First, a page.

English, French, Italian, Latin, Greek, Jataki dialect (he wrote a grammar), Hindustani, Marathi, Urdu, Arabic, Persian, Pushtu, Sanskrit, Portuguese, Spanish, German, Icelandic, Swahili, Amharic, Fan, Egba, Ashanti, Hebrew, Aramaic, Many other West African & Indian dialects
I suspect he would get into Harvard, no matter what his SAT score.
Tomorrow, February 11, marks the birthday of May Ziadeh (Mai Ziade, etc.)(1886-1941), pioneering writer, feminist, and literary figure of the Arab literary awakening of the early 20th century. Born in Nazareth of a Lebanese Maronite father and a Palestinian mother, she was educated in Palestine and Lebanon and later presided over a famous literary salon in cairo, though Lebanon tends to claim her as its own. She wrote poetry, romantic novels, criticism, nonfiction and other works but is also known for her salon. She never married but kept up a famous 19-year literary correspondence with Khalil Gibran in New York, though they never met in person.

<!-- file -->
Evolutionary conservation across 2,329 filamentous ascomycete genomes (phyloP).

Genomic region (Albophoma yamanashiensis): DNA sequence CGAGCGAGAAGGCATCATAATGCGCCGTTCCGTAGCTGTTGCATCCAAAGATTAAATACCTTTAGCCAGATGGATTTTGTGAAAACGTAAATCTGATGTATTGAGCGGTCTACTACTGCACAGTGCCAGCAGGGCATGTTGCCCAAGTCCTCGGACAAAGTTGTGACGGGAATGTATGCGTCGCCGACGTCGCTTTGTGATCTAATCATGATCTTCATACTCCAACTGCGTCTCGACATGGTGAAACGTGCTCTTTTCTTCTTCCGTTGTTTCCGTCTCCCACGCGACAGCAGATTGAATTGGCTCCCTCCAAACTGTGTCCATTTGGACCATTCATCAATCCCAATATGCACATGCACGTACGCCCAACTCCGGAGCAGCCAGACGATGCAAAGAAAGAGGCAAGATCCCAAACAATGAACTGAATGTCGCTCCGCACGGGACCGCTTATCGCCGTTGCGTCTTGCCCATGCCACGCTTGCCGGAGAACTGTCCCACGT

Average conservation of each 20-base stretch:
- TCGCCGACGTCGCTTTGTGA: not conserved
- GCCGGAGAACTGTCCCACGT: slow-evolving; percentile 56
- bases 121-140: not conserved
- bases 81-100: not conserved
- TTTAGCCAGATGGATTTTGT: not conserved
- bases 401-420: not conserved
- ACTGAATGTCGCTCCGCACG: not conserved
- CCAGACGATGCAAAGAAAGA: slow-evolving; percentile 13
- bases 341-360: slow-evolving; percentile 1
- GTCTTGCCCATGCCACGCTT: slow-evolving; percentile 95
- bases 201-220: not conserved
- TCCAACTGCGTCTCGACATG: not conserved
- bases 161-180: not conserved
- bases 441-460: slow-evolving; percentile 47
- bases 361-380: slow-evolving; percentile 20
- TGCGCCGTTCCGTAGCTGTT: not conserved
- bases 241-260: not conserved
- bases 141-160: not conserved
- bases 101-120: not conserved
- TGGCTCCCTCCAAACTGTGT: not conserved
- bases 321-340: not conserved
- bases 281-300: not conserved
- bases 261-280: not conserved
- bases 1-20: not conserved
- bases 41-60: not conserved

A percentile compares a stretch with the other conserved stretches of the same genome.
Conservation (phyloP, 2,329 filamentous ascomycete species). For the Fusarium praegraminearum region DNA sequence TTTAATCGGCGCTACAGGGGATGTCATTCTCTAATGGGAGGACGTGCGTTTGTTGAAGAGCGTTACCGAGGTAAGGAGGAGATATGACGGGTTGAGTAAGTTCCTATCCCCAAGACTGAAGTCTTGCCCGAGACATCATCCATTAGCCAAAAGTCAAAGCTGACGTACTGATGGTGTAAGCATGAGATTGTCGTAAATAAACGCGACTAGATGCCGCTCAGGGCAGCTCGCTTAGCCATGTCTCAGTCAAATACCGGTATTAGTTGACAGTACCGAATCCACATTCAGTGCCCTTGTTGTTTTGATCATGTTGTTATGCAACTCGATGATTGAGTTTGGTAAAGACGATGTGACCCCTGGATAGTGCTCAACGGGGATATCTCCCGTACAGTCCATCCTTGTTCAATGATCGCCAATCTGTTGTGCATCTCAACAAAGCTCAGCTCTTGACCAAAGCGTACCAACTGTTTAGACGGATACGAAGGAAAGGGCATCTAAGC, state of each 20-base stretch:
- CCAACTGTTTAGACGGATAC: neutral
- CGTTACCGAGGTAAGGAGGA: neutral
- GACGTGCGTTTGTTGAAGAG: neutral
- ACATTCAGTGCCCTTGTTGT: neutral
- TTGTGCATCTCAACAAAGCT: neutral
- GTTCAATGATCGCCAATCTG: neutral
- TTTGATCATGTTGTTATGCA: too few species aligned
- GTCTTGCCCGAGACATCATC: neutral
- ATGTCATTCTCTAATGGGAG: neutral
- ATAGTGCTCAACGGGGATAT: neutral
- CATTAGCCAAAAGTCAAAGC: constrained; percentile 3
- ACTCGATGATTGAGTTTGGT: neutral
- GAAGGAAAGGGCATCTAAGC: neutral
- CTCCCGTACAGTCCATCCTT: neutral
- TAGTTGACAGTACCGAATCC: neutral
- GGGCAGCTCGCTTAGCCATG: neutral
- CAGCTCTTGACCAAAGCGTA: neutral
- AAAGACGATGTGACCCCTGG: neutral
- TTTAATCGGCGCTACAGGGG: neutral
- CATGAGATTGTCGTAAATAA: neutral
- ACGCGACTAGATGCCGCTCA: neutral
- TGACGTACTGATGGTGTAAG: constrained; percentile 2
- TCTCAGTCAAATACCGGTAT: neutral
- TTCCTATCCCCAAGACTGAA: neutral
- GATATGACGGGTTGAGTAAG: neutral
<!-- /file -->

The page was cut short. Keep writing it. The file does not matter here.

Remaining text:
|Edward William Lane|
Tomorrow, September 17, marks Edward William Lane’s birthday yet again. This time it will be his 210th. As I’ve noted each year, I’m lucky enough as a fan of Egypt and Cairo to share a birthday with the author of The Manners and Customs of the Modern Egyptians, Lane’s Arabic=English Lexicon, a translation if the Arabian Nights, and more. (I am not, however, 210, though I will admit I’ll be playing one track by Lennon and McCartney from the Sergeant Pepper album more than usual.